Katie Grant

Image credit: Debbie Toksvig

When writing the first draft of a novel, I don’t think much about the reader, if at all. The reader would distract from the world I’m creating. When I plan, I plan for the characters, for their relationships with each other and for what happens to those relationships. During first creation, it’s ‘me (the writer) before you (the reader)’.

For doctoral students writing a thesis, the priorities are precisely the opposite. Even at first draft, the thesis writer has to think carefully about what the reader needs to know at any given point. Likåe a novel, a doctoral thesis can surprise or shock, but while readers of novels can be bamboozled and even, if the novelist wishes, hoodwinked, the reader of a doctoral thesis should never be bamboozled, and hoodwinking is out of the question. From the start of a thesis to the end, it’s ‘you (the reader) before me (the writer)’.

Running an academic writing retreat this summer, it was clear that while doctoral students understand ‘you before me’ in theory, it’s not easy in practice. Unsurprisingly, doctoral students at the writing-up stage want to show off their research, their academic insights and discernments, their original thinking, their argument. And so they should. But research, insights, discernments, original thinking and, most importantly, the force of an argument are all diminished if the thesis writer has prioritised what they want to say above what they have prepared the reader to absorb.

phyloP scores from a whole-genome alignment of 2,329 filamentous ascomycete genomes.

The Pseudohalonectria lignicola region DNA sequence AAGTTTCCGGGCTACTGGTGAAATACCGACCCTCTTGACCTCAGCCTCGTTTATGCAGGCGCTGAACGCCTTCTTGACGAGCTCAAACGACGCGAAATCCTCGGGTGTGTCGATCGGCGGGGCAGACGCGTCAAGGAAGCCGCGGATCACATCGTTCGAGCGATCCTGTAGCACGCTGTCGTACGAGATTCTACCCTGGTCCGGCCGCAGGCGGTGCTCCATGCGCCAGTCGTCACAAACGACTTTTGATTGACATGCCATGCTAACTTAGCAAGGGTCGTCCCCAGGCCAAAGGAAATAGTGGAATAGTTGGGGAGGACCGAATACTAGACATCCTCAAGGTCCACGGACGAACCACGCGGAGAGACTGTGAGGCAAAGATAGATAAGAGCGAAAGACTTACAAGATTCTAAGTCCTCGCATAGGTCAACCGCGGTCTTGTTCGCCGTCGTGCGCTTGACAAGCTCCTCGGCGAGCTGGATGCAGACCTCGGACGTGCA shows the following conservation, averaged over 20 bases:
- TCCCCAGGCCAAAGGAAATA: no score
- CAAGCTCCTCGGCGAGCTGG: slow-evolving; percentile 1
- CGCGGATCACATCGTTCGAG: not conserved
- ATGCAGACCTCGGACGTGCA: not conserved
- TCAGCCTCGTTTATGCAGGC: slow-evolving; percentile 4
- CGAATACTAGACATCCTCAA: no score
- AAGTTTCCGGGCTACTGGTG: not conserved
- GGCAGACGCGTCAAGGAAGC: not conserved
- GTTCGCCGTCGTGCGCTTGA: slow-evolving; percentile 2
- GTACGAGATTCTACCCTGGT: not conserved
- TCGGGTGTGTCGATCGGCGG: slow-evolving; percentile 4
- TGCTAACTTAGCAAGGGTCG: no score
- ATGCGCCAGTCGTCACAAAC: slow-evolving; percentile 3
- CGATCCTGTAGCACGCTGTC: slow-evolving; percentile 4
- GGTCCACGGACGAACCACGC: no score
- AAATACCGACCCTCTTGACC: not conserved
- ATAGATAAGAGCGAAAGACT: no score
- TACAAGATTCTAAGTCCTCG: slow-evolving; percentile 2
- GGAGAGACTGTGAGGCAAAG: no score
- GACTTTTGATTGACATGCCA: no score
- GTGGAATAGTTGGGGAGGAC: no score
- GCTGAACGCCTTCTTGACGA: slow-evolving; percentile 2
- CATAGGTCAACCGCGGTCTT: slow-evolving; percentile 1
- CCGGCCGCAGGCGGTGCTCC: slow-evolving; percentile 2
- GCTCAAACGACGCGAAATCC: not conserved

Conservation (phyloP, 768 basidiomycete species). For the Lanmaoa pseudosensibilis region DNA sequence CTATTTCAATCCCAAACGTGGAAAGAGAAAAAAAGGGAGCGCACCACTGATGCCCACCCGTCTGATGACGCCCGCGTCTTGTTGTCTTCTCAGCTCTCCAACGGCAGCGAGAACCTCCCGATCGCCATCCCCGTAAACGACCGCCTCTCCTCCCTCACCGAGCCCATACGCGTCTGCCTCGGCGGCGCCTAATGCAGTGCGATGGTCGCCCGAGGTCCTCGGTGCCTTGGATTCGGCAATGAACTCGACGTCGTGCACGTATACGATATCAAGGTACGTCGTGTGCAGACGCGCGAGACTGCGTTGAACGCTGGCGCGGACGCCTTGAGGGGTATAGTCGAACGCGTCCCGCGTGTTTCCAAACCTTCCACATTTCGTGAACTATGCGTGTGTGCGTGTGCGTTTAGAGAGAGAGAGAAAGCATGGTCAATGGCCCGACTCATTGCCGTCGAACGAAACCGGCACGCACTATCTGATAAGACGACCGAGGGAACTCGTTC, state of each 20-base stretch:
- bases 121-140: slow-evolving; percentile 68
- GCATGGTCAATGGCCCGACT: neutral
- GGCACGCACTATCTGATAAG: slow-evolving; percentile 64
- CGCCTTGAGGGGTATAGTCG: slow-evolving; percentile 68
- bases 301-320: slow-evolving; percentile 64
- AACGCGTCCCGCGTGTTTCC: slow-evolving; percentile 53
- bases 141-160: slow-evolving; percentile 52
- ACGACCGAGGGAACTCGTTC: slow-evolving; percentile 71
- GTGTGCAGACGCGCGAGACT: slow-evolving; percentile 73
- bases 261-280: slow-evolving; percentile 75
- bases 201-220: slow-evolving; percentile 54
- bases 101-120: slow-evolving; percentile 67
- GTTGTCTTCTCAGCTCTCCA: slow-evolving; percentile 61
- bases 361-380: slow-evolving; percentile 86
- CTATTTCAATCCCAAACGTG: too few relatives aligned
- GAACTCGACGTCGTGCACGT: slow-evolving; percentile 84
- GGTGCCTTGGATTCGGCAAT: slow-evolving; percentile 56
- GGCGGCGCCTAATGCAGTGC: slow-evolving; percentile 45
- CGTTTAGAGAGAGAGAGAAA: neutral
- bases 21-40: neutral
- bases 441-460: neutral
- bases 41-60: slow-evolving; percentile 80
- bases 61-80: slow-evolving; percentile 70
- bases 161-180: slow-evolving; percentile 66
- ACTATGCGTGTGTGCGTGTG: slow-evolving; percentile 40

So how do you prepare the reader? First, you must decide who the reader is. Doctoral students should rightly focus on their supervisors and examiners as readers, but sponsors and research partners might also need to be taken into account. The readability of their text should be discussed with their supervisor, as well as perennial worries, such as how much explanation is required for discipline-specific terms.

But whoever the reader, the persuasive power of a thesis lies in the writer shepherding them smoothly from point to point, making sure each point builds on the one before. One useful technique is the ‘nine-point thesis’. This involves identifying up to nine critical points in your thesis – for example, when there is a shift in argument or an approach from a new angle – and listing these points (a sentence or two) in the order you will present them. Any disconnect or jolt between points should spring out at you, and you may need to tweak the order.

At this summer’s retreat, my fellow facilitator and I asked participants to practise the nine-point thesis using a fairy tale familiar from their childhood. From the Western tradition, Little Red Riding Hood in nine points! From other traditions, other stories. It’s a fun task, and demonstrates the linear structure from which most theses benefit. The students can play about with their nine points, too. If they change the order in their tale, what difference does it make to the story? They return to their theses with readerly eyes, ready, if necessary, to adjust the order of the points they are making, and with a technique to help them do so.

A novelist, too, cannot ignore the reader forever. For me, the morphing of ‘me before you’ into ‘you before me’ is part of the editing process. That’s the novelist’s privilege. It’s not a privilege a thesis writer enjoys. For doctoral students aiming for maximum impact, it has to be ‘you before me’ all the way from first draft to viva.

18 October 2018